This approach has three components. The first is deepening economic relations with the United States to balance its economic dependencies in Asia. The second is participating in American wars in order to extract guarantees from the United States on sea-lanes. The final component is creating regional forces able to handle events in Australia's near abroad, from the Solomon Islands through the Indonesian archipelago. But even here, Australian forces would depend on U.S. cooperation to manage threats.

The Australian strategy therefore involves alignment with the leading maritime power, first Britain and then the United States, and participation in their wars. We began by asking why a country as wealthy and secure as Australia would be involved in so many wars. The answer is that its wealth is not as secure as it seems. 

Australia's Strategy COPYRIGHT: STRATFOR.COM

Monday, May 21, 2012

Officer Down

Police Officer Justin Maples
Cleveland Tennessee Police Department
End of Watch: Sunday, May 20, 2012
Age: 35
Tour: 7 years

Police Officer Justin Maples was killed in a single vehicle crash on South Lee Highway at approximately 9:30 pm.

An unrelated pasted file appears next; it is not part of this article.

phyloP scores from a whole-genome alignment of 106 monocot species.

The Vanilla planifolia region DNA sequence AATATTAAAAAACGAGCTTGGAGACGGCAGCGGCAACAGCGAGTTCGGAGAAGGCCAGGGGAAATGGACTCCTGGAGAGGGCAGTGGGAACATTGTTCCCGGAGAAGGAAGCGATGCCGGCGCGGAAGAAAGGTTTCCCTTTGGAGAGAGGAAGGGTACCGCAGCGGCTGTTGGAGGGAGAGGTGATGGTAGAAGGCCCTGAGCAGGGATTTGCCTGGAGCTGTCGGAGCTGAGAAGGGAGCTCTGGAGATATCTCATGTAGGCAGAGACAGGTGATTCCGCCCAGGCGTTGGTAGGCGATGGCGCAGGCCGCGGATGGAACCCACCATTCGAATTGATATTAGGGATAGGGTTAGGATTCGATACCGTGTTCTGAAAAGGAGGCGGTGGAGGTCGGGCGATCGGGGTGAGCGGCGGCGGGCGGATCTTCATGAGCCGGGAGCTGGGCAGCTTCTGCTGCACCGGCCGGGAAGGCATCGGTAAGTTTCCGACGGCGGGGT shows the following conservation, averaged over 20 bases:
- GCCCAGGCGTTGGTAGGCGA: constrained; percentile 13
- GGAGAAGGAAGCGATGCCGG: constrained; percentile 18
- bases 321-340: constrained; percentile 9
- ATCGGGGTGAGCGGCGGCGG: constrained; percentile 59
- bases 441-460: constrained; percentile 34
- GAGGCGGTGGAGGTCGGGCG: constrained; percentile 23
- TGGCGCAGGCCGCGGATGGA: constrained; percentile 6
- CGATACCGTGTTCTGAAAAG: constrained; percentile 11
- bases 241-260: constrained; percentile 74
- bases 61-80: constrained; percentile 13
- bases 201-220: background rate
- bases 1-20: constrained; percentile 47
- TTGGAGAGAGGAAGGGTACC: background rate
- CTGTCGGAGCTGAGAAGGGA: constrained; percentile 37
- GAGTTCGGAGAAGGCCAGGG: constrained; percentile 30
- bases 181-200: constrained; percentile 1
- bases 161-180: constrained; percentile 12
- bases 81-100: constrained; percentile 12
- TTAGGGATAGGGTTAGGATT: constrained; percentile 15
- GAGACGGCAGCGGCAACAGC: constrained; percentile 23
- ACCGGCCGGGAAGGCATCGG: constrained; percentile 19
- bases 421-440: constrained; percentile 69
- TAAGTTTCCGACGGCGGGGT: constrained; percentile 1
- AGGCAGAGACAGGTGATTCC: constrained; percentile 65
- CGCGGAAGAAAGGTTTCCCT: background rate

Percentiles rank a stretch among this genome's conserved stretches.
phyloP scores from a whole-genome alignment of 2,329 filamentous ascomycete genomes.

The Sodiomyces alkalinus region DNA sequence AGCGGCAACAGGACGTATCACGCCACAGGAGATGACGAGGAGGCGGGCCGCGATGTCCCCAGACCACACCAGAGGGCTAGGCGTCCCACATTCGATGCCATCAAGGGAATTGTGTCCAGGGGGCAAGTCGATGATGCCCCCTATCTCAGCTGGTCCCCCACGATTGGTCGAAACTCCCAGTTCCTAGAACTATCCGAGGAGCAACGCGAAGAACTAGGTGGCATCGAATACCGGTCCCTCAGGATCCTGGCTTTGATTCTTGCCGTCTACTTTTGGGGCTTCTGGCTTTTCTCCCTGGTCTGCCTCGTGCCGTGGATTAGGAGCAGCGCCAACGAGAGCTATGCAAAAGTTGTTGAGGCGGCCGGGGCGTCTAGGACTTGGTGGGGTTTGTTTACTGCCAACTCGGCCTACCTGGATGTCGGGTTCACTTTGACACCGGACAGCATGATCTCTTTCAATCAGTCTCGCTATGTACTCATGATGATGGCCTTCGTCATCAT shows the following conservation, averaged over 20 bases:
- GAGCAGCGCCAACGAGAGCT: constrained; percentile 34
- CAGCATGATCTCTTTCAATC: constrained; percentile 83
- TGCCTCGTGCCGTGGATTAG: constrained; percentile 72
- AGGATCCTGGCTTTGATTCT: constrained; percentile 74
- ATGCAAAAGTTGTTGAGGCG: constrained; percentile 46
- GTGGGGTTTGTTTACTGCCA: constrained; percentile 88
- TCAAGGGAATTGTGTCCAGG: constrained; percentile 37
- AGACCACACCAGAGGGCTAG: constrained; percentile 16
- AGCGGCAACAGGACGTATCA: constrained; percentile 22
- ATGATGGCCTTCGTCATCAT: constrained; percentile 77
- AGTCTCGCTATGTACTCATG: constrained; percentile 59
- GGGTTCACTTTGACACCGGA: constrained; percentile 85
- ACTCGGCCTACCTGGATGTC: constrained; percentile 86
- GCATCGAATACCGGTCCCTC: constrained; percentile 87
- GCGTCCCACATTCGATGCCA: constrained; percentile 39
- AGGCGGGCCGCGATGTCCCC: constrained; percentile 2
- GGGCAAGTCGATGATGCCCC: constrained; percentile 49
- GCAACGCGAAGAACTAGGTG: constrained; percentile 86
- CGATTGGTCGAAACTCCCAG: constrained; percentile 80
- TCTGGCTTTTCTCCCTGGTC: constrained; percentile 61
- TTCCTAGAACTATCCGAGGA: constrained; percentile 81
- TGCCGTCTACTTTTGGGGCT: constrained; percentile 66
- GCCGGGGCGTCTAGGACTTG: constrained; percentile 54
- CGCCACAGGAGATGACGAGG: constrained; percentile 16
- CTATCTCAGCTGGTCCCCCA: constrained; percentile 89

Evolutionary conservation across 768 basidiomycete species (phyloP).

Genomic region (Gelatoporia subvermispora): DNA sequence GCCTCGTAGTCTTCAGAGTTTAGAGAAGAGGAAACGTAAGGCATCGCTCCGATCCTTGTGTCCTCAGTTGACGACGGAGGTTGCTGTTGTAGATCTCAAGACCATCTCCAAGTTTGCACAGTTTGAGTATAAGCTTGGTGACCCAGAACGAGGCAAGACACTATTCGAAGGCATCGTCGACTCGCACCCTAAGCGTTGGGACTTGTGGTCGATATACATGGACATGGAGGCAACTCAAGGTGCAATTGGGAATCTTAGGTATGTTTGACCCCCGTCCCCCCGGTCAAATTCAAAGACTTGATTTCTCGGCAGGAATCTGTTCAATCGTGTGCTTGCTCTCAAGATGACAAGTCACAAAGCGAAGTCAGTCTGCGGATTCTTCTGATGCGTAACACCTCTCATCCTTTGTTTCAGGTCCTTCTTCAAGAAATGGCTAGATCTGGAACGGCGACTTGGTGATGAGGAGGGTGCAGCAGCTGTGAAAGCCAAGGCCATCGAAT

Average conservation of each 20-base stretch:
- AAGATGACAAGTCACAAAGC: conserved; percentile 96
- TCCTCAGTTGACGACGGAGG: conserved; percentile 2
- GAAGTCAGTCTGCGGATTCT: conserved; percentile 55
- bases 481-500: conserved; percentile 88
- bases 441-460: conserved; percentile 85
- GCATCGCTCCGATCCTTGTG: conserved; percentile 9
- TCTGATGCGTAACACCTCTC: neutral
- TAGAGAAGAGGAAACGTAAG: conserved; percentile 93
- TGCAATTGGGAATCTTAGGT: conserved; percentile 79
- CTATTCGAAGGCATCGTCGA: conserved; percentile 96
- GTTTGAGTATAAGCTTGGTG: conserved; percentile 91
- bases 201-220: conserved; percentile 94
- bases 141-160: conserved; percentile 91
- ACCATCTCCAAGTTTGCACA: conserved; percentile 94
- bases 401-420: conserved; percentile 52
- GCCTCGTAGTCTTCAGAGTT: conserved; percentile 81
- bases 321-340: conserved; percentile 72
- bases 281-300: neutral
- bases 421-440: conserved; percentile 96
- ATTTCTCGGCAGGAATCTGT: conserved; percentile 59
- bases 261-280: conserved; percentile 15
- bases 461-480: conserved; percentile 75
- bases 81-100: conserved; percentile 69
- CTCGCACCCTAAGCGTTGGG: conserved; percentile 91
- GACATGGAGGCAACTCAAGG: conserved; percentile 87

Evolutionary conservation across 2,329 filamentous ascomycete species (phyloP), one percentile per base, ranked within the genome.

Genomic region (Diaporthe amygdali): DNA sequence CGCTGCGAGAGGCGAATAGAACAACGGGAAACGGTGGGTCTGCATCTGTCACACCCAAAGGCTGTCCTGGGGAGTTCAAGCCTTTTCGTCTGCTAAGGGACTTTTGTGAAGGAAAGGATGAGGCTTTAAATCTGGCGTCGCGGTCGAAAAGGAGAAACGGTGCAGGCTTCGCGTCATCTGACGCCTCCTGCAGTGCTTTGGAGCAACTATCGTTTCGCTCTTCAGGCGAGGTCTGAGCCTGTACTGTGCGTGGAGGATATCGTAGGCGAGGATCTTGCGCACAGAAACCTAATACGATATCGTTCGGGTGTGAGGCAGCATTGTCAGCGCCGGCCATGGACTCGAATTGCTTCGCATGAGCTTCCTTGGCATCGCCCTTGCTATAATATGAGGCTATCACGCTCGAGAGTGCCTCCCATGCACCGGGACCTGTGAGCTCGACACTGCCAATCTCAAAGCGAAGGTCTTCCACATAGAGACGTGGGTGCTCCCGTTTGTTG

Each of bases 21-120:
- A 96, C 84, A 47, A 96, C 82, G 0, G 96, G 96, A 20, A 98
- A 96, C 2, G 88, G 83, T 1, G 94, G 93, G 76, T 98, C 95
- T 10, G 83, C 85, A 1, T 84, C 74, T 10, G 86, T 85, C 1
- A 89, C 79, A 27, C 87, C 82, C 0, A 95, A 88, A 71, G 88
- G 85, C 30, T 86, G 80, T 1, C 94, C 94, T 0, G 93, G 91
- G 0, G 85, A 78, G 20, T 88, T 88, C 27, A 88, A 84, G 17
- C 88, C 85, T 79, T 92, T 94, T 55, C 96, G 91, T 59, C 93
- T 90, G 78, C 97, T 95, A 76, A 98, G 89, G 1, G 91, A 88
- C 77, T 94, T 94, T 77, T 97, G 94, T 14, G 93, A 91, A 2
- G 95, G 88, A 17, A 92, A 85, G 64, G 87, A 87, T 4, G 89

His patrol car left the roadway and struck a telephone pole, causing severe damage. He was transported to SkyRidge Medical Center where he succumbed to his injuries 50 minutes later.

Officer Maples had served with the Cleveland Police Department for seven years. He is survived by his wife and three sons.
Rest in Peace Bro…We’ll Continue The Watch
Day is done, Gone the sun, From the lake, From the hills, From the sky. All is well, Safely rest, God is nigh.

The real Kennedy curse.

In the last few months the propaganda machine has spun up a tale of Republicans in general and conservatives in particular being misogynist, against women, etc. Now we all know hypocrisy and the left go hand in hand. In this matter the women who are abused by liberals (e.g Paula Jones, Juanita Broderick) are simple trash, not to be taken seriously or in "the big picture" the liberal has done more good than bad.